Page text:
Five minutes are long
enough to wet one through. The seven miles to “Tibbie’s” become a
dogged walk with water—water everywhere, from cap and finger-tips to
boots. The Selkirk coach has just come in, full of' passengers.
There is no getting near the fire, and the floor looks miserable
with the drippings.
A lull tempts me out
again. Along the shores of “the Lake of Lowes” the mist-winged storm
comes along worse than ever. Now all is natural. The sadness has
dropped behind—only, the wildness is in the mountain fastness, from
which the wind and the mist come forth, to play roughly on the
The ascending road
leads into the midst of the fray—into the very presence of the
raider. The storm takes visible form in the mist which sweeps
past—swirls, lifts for a moment to reveal a few yards of the
hillside, and then, for a like brief interval, settles round,
wrapping me to my very clothes.
Two hours later, when
I am beginning to think that I have been the plaything of the
elements about long enough, I come suddenly on shelter. I do not see
the cottage until I can almost touch it. In some of the stiller
moments of the storm I must have passed unawares; but the veil
lifts, and there it is.
The thought of
lodging had not troubled me when I started, nor in the earlier hours
of the day. If it came, good and well; if not, then the earth was
big enough. But I had not reckoned on this. Certain who preceded me,
tell of their experience in the same neighbourhood :—,
“As there were large
quantities of the common bracken, we unanimously resolved to bivouac
there for the night; and having partaken of our evening meal, and
drunk from the clear gushing stream, we laid ourselves down to
sleep, with the sky above as our curtain, and the majestic hill at
our backs and on either side as our bed-posts. Our love for the
romantic seemed now to be indulged to the full; and what strange
thoughts came into our heads as we peeped out through the ferns
which grew so thickly around us!
“One by one we
dropped to sleep; but scarce had we shut our eyes, when our hands,
which we had left outside the covering as barometers, told us of a
change of weather. We should soon have been drenched had we not
taken up our beds and adjourned to a hut, which, to all appearance,
served as a maternity hospital for all the sheep in the
“It was now twelve
o’clock, with the rain pouring in torrents, and the wind whistling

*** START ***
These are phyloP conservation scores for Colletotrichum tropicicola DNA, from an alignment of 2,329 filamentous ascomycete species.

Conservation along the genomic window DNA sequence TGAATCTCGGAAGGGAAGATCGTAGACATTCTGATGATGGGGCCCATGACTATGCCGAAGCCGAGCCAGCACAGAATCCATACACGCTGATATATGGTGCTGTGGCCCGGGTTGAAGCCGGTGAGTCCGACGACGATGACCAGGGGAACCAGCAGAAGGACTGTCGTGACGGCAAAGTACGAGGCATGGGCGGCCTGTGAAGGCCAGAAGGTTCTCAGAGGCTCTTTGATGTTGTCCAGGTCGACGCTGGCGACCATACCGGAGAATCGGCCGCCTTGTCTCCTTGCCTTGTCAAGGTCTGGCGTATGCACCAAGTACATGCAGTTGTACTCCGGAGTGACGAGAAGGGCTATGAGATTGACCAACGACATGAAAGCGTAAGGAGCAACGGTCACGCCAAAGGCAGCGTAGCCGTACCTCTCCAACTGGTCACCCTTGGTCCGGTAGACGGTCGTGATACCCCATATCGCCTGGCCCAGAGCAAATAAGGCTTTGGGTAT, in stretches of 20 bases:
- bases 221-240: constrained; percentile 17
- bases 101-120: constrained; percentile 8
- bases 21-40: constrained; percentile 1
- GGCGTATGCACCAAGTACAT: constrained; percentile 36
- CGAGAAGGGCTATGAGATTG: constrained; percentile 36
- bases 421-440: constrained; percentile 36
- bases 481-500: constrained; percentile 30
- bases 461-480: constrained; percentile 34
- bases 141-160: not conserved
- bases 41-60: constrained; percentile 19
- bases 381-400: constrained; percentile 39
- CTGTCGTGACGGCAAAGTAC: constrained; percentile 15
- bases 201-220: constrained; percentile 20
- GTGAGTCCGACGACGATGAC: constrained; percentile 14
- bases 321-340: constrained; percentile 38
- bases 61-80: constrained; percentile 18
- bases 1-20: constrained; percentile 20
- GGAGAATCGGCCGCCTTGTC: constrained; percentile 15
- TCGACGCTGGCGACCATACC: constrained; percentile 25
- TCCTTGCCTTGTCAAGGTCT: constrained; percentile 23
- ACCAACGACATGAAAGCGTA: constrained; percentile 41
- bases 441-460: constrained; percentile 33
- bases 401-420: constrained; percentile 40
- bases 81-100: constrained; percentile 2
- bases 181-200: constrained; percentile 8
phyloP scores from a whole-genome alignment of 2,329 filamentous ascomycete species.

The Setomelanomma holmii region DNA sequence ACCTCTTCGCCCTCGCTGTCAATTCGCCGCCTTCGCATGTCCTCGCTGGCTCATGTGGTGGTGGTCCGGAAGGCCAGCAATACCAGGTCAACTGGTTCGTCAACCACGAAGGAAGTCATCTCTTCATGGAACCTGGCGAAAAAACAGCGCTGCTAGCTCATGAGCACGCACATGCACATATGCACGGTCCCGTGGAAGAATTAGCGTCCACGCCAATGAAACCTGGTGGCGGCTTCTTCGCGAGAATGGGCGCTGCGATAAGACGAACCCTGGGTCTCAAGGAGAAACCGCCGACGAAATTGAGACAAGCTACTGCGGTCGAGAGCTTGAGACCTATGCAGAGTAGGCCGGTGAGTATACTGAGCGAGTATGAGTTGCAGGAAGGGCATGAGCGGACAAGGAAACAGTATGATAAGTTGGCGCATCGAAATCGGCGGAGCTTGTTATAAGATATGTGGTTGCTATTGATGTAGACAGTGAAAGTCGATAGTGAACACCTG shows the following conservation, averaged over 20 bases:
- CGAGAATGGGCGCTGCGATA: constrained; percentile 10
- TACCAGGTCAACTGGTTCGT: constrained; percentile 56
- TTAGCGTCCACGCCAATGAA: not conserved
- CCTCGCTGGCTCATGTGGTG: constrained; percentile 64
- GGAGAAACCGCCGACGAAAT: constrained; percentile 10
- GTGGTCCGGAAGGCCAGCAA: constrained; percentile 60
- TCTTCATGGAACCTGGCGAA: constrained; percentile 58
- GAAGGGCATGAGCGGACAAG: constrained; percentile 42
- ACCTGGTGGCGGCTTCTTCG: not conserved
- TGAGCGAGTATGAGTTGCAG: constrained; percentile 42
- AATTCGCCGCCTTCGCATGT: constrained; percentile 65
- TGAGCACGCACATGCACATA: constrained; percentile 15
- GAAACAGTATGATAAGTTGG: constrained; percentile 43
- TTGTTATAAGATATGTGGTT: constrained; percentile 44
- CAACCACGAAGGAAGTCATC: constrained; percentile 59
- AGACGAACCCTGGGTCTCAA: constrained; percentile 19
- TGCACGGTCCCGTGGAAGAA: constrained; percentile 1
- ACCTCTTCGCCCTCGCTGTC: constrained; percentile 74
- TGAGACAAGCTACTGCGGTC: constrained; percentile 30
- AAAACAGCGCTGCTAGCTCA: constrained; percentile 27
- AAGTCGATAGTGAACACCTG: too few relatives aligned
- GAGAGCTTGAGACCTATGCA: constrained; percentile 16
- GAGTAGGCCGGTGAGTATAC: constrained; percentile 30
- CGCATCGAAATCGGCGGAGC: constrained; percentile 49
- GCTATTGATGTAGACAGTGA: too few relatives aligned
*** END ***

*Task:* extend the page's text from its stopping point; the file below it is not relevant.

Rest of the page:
in fitful gusts through our fragile domicile, and one of our
sorrowing friends was heard to whisper—
"Sic a niglit As
ne’er puir sinner was abroad in.”
Sic another night was
this, and such mayhap would have been my fate had the storm delayed
its coming. In my weakness, the prospect of a tighter roof brings a
sense of relief. I had been here before.
A shepherd’s cottage
has been converted into a sort of hostelry, for the behoof of
passers through the defile. In old days it might have been called a
“Spital.” The house is full; there is not much to fill. I might not
have been lodged at all, but that it was a night
Wherein the cub-drawn
bear would couch,
The lion and the belly-pinched wolf
Keep their fur dry.
Even the four dogs are inside.
The shepherd’s wife
not only takes me in, but clothes me. The suit is her husband’s. I
never saw the wearer, who was away at Peebles Fair with the season’s
lambs; but I have good reason to suppose that he is twice my weight.
For two whole days I
live and move and have my being in these clothes. I revel in them,
tent in them, roll about in them, insist that my own are not dry,
until the kindly lender laughingly asks if I would like to take them
away with me.
Anglers gather in
from the streams, or are blown in by the gusts which set every door
a-rattling and every inmate a-shivering. No one has been successful.
Rising water seldom yields a basket. Trout are too much concerned in
looking after themselves, and in seeking the eddies which are last
to be blotted out.
These men have been
tempted up from Moffat by the rain-bearing clouds, which blew from
that direction, and had got more than they wanted. The coach rattles
up and takes them off. The house is left to those who are to stay
“I would just hae to
be doin’ wi’ a seat at the kitchen fire, as the room was let to a
lady and gentleman frae Liverpool.”
That is how my
hostess puts it. Worse fate by far might have befallen me.
gentleman overhears, and courteously invites me to join them. The
blind is drawn, the lamp lit, and chairs placed round the table. In
a rubber of whist we forget the storm, or only hear it at intervals,
to the increase of our sense of comfort by contrast. The louder it
raves, the more we hug ourselves. Had you ever a rubber of whist
under similar conditions ? If so, you. will know all it means.
I am abroad, bright
and early. Never fresher morning broke over these or any other
hills. The son, a shepherd like his father, is called in, and gives
minute directions how to go so as to avoid the peat-hags. I am sure
I understand him, and so take my way up the slope. The sundew grows
in moist places; so does the water forget-me-not, the rarest of its
kind to be found on these hills.
Of course I do not
avoid the peat-hags. Indeed I get into the very midst of them; and
having once lost a track, at best so faintly indicated that only a
shepherd could follow, I never recover it. More than once I have to
descend my own height on to a treacherous-looking black bottom,
rendered none the firmer by yesterday’s rain. By sheer persistenceI
somehow bore my way to Loch Skene.
The mountain sorrel